Tintern Abbey And Frost At Midnight Analysis

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“Poetry is the spontaneous overflow of powerful feelings: it takes its origin from emotion recollected in tranquility” (Wordsworth, Preface to the Lyrical Ballads.). Quoted above is an accurate depiction of how sentimental and felicitous the poetry of Wordsworth and Coleridge are, in response to the description in the question. Both poets allow themselves this space “in which to move his wings” through exploring lamentations on the past and reminiscing on the natural world and places that granted them gratification. Ultimately, the blank verse style, in which both are composed, acts as a blank canvas, allowing them this opportunity to delve into their senses. Moreover, their poems Tintern Abbey and Frost at Midnight are prime examples of the…show more content…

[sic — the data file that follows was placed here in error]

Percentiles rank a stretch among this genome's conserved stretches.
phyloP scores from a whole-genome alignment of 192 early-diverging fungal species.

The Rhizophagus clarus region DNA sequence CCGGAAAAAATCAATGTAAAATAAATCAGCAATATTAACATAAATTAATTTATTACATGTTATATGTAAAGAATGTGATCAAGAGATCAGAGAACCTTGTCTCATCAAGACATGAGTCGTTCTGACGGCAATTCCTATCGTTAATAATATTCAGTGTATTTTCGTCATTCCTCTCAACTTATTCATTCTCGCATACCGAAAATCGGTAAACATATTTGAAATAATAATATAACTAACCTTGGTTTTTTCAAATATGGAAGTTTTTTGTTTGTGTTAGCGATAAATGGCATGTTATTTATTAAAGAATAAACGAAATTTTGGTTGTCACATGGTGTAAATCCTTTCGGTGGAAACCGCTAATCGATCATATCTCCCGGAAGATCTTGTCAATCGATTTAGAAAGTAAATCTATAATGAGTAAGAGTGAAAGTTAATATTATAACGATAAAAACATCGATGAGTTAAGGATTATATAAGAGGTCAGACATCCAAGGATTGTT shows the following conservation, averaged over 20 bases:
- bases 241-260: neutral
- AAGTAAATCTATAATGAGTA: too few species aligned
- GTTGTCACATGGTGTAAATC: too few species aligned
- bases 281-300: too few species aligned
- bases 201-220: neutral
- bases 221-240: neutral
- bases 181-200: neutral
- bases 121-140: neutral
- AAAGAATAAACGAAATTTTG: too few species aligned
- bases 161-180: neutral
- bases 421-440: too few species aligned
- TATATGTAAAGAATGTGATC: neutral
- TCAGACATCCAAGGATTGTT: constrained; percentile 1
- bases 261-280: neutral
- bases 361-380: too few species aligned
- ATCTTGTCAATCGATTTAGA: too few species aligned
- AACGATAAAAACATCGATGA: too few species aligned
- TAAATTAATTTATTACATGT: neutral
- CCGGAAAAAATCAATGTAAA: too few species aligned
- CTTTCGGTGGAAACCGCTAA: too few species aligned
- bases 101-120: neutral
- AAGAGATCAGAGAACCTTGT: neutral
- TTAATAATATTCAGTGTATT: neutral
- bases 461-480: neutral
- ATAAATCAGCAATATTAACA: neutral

Charles Smith explains how “the scene itself has changed little or not at all”, yet, “the poet has changed a great deal.” (Smith, 1184-1199.). Essentially, Wordsworth reminisces on his rural childhood, and compares it to his present self, as he has “learned / To look on nature, not as in the hour / Of thoughtless youth” (89-91). This exact progression and understanding depicts his new-found ability to look back and envisage these beautiful memories which provided him with “sensations sweet, / Felt in the blood, and felt along the heart.” (28-29), “In hours of weariness” (28). Furthermore, Wordsworth acknowledges the positive impact that this scene has left on him mentally and physically, allowing him to access a state of mind in which the issues of the world are merely displaced out of this narrative; he develops a view into “the life of things” (50) as a “living soul” (47). Pantheism can also be viewed as a sensation this scene allows Wordsworth to discover, as he states that “Almost suspended, we are laid asleep / In body” when we experience nostalgia. Correspondingly, the idea of sensation and freedom is provoked when he expresses his hopes that when he passes, he can still live on and spread his wings through his “dear, dear Sister,” (122), so she can behold “what [he] was once.” (121). Ultimately, this intensely personal memory of Tintern Abbey evokes a multitude of sensations within Wordsworth, and his compelling imagination operates as a form of exploring this idealized picture of the past in substantial detail, to which he can escape the harsh realities of his adult
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